Rousseau's philosophy of allowing school children to 'develop their senses without restraint' has not been a priority of UK education policy in recent years. Testing the 'three R's' (reading, 'riting and 'rithmetic) ad infinitum has been more the trend. But, it now seems that the use of so-called progressive methods in early years education is experiencing a revival. The government is supporting small-scale initiatives using the holistic, child-centred approaches to learning promoted by such education luminaries as Jean-Jacques Rousseau, Johann Pestalozzi, Friedrich Froebel, Rudolf Steiner and Maria Montessori. So what did these thinkers see as the true benefits of progressive education and how is it being applied today?
Rousseau (1712-78) published Emile, his collection of thoughts on education, in 1762. The work has had a huge impact on educational theory and practice and is still highly regarded. Rousseau's original theories linked education to nature and countered the view of the child as an object to be managed totally by adults to fit in with adult society. Education had previously been dominated by what historians refer to as a 'traditional' approach underpinned by authoritarian precepts and corporal punishment. Instead, Rousseau regarded children as human beings who should be allowed to develop their natural goodness and individuality, and not be controlled by parents. He wrote that, as toddlers began to learn to walk and talk, they should be free from 'unnatural' restraint and that children should be allowed to develop their five senses without restriction.
Johann Pestalozzi (1746-1827) implemented Rousseau's ideas at the school he founded in Yverdon, Switzerland in 1805; and he wrote about his methods in How Gertrude Teaches Her Children (1801). He wanted children to learn through activity and play, and to be taught in a way that would allow the learner to be free from the constraints of more traditional forms of learning: children would rely more on discovering for themselves and less on the 'corrupting passions' and 'second-hand opinions' of others, whether derived from books or society. Pestalozzi elaborated on Rousseau's theories and underlined the principle that an individual's mind, when faced with a mass of confused objects, would endeavour to discover three things: how many and what kinds of objects are presented to him; their appearance, form, or outline; and their names--how he may represent them by a sound or a word.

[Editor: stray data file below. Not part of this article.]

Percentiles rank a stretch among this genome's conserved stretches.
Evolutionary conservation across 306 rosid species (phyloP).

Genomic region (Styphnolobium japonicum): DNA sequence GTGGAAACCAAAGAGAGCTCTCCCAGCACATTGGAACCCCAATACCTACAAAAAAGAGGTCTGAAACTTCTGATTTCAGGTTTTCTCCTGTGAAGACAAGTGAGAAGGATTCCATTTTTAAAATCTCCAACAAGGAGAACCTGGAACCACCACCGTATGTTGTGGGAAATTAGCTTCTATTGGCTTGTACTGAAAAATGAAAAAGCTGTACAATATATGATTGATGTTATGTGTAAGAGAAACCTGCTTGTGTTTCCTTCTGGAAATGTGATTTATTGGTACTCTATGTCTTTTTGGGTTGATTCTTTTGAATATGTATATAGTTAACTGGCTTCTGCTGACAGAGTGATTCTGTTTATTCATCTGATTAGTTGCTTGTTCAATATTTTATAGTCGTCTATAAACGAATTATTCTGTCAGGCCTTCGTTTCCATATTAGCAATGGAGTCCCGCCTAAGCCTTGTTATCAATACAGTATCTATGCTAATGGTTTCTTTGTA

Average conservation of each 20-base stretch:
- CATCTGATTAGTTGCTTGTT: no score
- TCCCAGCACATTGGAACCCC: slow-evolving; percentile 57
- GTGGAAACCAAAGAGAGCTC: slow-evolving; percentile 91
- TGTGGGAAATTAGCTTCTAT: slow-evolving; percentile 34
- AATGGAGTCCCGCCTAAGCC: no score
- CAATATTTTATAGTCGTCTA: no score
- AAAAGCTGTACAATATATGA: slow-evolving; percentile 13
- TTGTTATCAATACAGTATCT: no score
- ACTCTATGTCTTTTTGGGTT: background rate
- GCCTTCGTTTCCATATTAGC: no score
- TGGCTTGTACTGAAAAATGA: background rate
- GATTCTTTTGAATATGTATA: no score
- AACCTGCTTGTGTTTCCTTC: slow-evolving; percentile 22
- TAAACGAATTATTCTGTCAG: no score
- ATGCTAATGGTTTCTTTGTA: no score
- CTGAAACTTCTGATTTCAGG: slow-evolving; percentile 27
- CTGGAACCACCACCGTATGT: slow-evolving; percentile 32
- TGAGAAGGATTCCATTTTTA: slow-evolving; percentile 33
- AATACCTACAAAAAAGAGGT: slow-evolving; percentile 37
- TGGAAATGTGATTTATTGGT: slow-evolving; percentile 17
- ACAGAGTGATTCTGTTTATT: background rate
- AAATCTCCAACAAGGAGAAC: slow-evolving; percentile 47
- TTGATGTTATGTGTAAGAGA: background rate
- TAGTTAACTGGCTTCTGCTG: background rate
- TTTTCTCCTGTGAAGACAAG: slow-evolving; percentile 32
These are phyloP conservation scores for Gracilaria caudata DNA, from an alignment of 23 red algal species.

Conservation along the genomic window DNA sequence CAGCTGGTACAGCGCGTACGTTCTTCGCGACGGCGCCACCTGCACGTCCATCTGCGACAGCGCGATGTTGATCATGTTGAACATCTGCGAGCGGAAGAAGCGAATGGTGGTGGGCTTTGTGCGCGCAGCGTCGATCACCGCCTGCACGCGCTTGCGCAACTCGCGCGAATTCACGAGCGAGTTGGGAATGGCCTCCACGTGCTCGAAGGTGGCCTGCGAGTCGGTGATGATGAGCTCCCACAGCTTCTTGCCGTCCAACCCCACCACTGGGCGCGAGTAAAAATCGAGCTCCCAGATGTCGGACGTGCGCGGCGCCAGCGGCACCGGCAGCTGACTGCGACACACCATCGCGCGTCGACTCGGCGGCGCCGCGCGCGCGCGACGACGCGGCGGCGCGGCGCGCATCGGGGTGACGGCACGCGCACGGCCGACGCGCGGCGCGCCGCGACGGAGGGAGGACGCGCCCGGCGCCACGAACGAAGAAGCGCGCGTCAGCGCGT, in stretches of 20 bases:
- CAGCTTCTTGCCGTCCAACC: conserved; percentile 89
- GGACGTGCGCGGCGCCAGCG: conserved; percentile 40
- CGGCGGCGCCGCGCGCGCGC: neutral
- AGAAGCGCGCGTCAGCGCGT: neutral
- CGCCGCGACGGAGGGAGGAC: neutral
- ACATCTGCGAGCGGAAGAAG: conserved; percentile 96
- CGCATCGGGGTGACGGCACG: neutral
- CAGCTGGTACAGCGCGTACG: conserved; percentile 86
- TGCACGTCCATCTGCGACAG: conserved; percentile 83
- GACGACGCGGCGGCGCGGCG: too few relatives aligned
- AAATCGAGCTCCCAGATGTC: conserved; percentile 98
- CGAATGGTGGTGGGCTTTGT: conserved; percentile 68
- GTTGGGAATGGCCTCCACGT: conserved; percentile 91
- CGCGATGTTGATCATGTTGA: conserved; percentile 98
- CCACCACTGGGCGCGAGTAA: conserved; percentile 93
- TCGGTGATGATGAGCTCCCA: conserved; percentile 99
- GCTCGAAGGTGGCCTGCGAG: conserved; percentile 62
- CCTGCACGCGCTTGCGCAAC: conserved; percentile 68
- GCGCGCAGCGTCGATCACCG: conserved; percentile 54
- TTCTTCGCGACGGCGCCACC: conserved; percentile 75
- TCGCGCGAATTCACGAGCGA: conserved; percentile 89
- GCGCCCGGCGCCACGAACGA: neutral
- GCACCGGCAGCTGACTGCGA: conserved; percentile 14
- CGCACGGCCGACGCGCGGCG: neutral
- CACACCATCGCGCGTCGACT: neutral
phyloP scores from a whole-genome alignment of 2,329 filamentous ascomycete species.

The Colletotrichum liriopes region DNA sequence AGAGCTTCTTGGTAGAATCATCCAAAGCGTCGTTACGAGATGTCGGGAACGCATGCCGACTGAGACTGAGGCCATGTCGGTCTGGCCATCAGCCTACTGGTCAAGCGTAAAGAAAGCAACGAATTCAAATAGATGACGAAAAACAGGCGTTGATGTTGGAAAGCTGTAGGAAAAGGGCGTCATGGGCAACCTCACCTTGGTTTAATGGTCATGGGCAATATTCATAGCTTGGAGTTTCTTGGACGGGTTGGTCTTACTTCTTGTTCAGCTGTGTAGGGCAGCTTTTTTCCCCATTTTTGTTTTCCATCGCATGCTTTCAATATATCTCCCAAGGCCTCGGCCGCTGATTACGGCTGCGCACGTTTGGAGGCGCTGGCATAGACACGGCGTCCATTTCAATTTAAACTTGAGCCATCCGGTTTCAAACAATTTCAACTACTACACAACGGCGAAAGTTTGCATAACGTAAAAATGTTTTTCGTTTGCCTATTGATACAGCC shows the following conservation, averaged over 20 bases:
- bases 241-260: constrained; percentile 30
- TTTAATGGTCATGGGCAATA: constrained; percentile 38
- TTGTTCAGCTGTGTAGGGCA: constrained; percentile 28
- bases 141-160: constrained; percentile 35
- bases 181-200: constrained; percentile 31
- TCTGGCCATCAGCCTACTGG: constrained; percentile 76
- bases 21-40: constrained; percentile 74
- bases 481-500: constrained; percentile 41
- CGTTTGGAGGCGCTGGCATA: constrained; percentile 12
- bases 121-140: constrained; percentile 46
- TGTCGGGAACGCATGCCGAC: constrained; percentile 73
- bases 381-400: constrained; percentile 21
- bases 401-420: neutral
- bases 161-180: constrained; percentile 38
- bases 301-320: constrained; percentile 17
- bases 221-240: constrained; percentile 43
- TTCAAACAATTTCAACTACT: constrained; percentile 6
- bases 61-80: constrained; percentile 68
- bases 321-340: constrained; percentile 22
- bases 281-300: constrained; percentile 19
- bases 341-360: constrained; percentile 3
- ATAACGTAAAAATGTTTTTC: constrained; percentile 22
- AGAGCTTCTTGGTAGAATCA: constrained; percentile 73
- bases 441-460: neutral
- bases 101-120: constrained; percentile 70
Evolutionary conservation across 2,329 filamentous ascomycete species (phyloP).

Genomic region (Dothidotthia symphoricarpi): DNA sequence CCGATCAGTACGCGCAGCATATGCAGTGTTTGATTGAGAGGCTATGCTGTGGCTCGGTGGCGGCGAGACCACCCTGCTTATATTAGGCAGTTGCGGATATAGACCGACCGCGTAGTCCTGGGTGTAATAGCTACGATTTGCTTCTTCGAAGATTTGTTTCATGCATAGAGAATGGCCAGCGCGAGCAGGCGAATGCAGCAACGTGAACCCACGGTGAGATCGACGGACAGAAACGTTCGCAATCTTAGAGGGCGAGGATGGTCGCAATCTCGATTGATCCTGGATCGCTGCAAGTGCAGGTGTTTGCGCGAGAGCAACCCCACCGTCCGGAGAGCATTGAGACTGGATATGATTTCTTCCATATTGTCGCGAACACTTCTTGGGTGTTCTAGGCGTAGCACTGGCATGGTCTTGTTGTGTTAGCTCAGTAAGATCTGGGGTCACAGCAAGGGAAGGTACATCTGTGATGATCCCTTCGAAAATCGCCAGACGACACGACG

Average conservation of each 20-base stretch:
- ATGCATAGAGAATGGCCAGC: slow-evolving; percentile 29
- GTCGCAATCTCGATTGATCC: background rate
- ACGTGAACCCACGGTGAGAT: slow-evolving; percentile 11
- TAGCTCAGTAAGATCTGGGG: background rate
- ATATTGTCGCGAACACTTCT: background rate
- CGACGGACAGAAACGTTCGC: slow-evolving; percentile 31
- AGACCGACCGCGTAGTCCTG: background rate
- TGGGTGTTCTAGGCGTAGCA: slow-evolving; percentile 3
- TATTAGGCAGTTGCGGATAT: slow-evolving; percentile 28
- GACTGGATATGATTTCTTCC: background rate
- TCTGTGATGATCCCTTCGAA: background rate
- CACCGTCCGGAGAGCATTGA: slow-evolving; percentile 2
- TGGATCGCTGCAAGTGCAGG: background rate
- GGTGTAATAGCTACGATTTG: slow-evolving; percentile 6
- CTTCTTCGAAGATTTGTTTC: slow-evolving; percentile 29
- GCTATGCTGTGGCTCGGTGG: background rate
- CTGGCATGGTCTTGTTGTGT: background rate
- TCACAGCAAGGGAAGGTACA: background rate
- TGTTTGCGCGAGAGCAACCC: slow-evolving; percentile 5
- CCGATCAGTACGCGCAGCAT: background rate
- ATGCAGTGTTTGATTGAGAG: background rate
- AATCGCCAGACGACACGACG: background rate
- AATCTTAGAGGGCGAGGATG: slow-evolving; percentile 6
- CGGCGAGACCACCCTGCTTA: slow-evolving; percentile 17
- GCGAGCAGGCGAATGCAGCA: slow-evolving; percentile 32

The German educationist Friedrich Froebel (1782-1852) believed that children should be educated in a way that promoted creativity and he is sometimes referred to as 'the Playmaster'. Froebel's techniques are still valued and supporters claim that his theories are as relevant to university education as they are to nursery instruction. His system, explained in The Education of Man (1826), was based on instructive play. Inspired by Rousseau and Pestalozzi, Froebel's enduring legacy was the 'kindergarten' system, which emphasised play and the use of 'gifts' (play materials) and 'occupations' (activities) rather than prescriptive learning. A committed Christian, Froebel considered that the individual was essentially productive and creative and that self-fulfilment is achieved through individual creativity. He also thought that learning should be fun. Deprived of a mother at an early age, he had had a difficult upbringing with a father who seemed to care little for him.
Froebel's concepts were supported and put into practice by such educators as Bertha von Marenholtz-Bulow (1810-1893) and the philosopher Friedrich Diesterweg (1790-1866). The American educational commentator W.H. Kilpatrick, writing in 1916, said Froebel affected people's whole perception of childhood. The International Froebel Society was formed at a conference in Dresden in October 2002 and continues to develop his child-centred philosophy, providing opportunities for research and debate on early childhood education. …